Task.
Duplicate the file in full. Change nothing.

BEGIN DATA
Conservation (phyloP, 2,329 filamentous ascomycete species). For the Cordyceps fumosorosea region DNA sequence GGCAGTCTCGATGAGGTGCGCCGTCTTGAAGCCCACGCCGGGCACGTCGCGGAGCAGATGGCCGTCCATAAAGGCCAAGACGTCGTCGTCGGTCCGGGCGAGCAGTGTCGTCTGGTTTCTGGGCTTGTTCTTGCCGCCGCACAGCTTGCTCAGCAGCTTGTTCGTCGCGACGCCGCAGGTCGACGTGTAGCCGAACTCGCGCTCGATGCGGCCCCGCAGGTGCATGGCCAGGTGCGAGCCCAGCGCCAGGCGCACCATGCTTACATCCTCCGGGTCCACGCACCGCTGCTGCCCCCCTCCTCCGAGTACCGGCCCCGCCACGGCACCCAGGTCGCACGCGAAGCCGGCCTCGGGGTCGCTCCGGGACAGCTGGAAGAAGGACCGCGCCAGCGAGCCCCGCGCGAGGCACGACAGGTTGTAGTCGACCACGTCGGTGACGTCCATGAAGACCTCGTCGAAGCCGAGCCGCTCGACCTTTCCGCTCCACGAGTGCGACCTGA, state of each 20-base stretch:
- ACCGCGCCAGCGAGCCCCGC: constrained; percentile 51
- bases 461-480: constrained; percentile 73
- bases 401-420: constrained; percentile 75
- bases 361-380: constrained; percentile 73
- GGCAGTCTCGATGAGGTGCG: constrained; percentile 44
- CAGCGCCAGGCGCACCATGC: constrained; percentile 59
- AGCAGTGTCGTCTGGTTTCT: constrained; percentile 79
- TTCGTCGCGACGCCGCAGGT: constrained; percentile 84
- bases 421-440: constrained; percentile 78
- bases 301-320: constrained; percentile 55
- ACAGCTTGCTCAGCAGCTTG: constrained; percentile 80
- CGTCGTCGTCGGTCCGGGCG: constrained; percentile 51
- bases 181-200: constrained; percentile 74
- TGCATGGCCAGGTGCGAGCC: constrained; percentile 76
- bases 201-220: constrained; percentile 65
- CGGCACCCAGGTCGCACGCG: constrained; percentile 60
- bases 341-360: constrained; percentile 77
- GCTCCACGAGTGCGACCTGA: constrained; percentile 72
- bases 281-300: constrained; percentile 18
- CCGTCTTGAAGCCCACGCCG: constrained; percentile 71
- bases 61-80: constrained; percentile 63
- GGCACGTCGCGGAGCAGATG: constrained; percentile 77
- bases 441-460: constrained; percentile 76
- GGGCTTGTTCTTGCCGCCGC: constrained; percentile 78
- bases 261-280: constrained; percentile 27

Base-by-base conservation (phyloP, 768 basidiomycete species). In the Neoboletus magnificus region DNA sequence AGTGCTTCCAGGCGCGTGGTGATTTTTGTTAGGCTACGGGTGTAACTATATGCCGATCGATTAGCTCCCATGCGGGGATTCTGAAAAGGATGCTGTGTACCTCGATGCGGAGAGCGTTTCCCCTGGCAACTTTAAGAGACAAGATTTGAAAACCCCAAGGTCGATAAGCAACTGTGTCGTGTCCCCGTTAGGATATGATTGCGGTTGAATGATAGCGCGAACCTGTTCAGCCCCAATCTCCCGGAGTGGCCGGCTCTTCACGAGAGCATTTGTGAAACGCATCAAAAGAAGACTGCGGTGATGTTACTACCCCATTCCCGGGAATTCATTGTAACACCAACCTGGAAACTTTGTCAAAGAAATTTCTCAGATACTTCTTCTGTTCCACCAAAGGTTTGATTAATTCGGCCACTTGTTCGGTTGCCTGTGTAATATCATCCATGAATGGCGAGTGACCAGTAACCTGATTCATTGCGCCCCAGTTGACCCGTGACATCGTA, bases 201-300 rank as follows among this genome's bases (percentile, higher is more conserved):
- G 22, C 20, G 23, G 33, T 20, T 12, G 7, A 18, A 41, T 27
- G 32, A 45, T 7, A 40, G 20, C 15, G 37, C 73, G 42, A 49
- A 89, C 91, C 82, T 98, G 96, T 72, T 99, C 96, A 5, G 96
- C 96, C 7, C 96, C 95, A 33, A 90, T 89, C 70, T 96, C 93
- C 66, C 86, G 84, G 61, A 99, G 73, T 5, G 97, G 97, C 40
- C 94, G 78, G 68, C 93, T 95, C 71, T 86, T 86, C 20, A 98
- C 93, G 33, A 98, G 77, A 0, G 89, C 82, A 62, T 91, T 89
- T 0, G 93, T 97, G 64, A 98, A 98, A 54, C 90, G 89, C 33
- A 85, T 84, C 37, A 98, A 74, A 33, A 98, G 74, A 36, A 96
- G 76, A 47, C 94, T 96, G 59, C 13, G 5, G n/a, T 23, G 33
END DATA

Conservation (phyloP, 2,329 filamentous ascomycete species). For the Cordyceps fumosorosea region DNA sequence GGCAGTCTCGATGAGGTGCGCCGTCTTGAAGCCCACGCCGGGCACGTCGCGGAGCAGATGGCCGTCCATAAAGGCCAAGACGTCGTCGTCGGTCCGGGCGAGCAGTGTCGTCTGGTTTCTGGGCTTGTTCTTGCCGCCGCACAGCTTGCTCAGCAGCTTGTTCGTCGCGACGCCGCAGGTCGACGTGTAGCCGAACTCGCGCTCGATGCGGCCCCGCAGGTGCATGGCCAGGTGCGAGCCCAGCGCCAGGCGCACCATGCTTACATCCTCCGGGTCCACGCACCGCTGCTGCCCCCCTCCTCCGAGTACCGGCCCCGCCACGGCACCCAGGTCGCACGCGAAGCCGGCCTCGGGGTCGCTCCGGGACAGCTGGAAGAAGGACCGCGCCAGCGAGCCCCGCGCGAGGCACGACAGGTTGTAGTCGACCACGTCGGTGACGTCCATGAAGACCTCGTCGAAGCCGAGCCGCTCGACCTTTCCGCTCCACGAGTGCGACCTGA, state of each 20-base stretch:
- ACCGCGCCAGCGAGCCCCGC: constrained; percentile 51
- bases 461-480: constrained; percentile 73
- bases 401-420: constrained; percentile 75
- bases 361-380: constrained; percentile 73
- GGCAGTCTCGATGAGGTGCG: constrained; percentile 44
- CAGCGCCAGGCGCACCATGC: constrained; percentile 59
- AGCAGTGTCGTCTGGTTTCT: constrained; percentile 79
- TTCGTCGCGACGCCGCAGGT: constrained; percentile 84
- bases 421-440: constrained; percentile 78
- bases 301-320: constrained; percentile 55
- ACAGCTTGCTCAGCAGCTTG: constrained; percentile 80
- CGTCGTCGTCGGTCCGGGCG: constrained; percentile 51
- bases 181-200: constrained; percentile 74
- TGCATGGCCAGGTGCGAGCC: constrained; percentile 76
- bases 201-220: constrained; percentile 65
- CGGCACCCAGGTCGCACGCG: constrained; percentile 60
- bases 341-360: constrained; percentile 77
- GCTCCACGAGTGCGACCTGA: constrained; percentile 72
- bases 281-300: constrained; percentile 18
- CCGTCTTGAAGCCCACGCCG: constrained; percentile 71
- bases 61-80: constrained; percentile 63
- GGCACGTCGCGGAGCAGATG: constrained; percentile 77
- bases 441-460: constrained; percentile 76
- GGGCTTGTTCTTGCCGCCGC: constrained; percentile 78
- bases 261-280: constrained; percentile 27

Base-by-base conservation (phyloP, 768 basidiomycete species). In the Neoboletus magnificus region DNA sequence AGTGCTTCCAGGCGCGTGGTGATTTTTGTTAGGCTACGGGTGTAACTATATGCCGATCGATTAGCTCCCATGCGGGGATTCTGAAAAGGATGCTGTGTACCTCGATGCGGAGAGCGTTTCCCCTGGCAACTTTAAGAGACAAGATTTGAAAACCCCAAGGTCGATAAGCAACTGTGTCGTGTCCCCGTTAGGATATGATTGCGGTTGAATGATAGCGCGAACCTGTTCAGCCCCAATCTCCCGGAGTGGCCGGCTCTTCACGAGAGCATTTGTGAAACGCATCAAAAGAAGACTGCGGTGATGTTACTACCCCATTCCCGGGAATTCATTGTAACACCAACCTGGAAACTTTGTCAAAGAAATTTCTCAGATACTTCTTCTGTTCCACCAAAGGTTTGATTAATTCGGCCACTTGTTCGGTTGCCTGTGTAATATCATCCATGAATGGCGAGTGACCAGTAACCTGATTCATTGCGCCCCAGTTGACCCGTGACATCGTA, bases 201-300 rank as follows among this genome's bases (percentile, higher is more conserved):
- G 22, C 20, G 23, G 33, T 20, T 12, G 7, A 18, A 41, T 27
- G 32, A 45, T 7, A 40, G 20, C 15, G 37, C 73, G 42, A 49
- A 89, C 91, C 82, T 98, G 96, T 72, T 99, C 96, A 5, G 96
- C 96, C 7, C 96, C 95, A 33, A 90, T 89, C 70, T 96, C 93
- C 66, C 86, G 84, G 61, A 99, G 73, T 5, G 97, G 97, C 40
- C 94, G 78, G 68, C 93, T 95, C 71, T 86, T 86, C 20, A 98
- C 93, G 33, A 98, G 77, A 0, G 89, C 82, A 62, T 91, T 89
- T 0, G 93, T 97, G 64, A 98, A 98, A 54, C 90, G 89, C 33
- A 85, T 84, C 37, A 98, A 74, A 33, A 98, G 74, A 36, A 96
- G 76, A 47, C 94, T 96, G 59, C 13, G 5, G n/a, T 23, G 33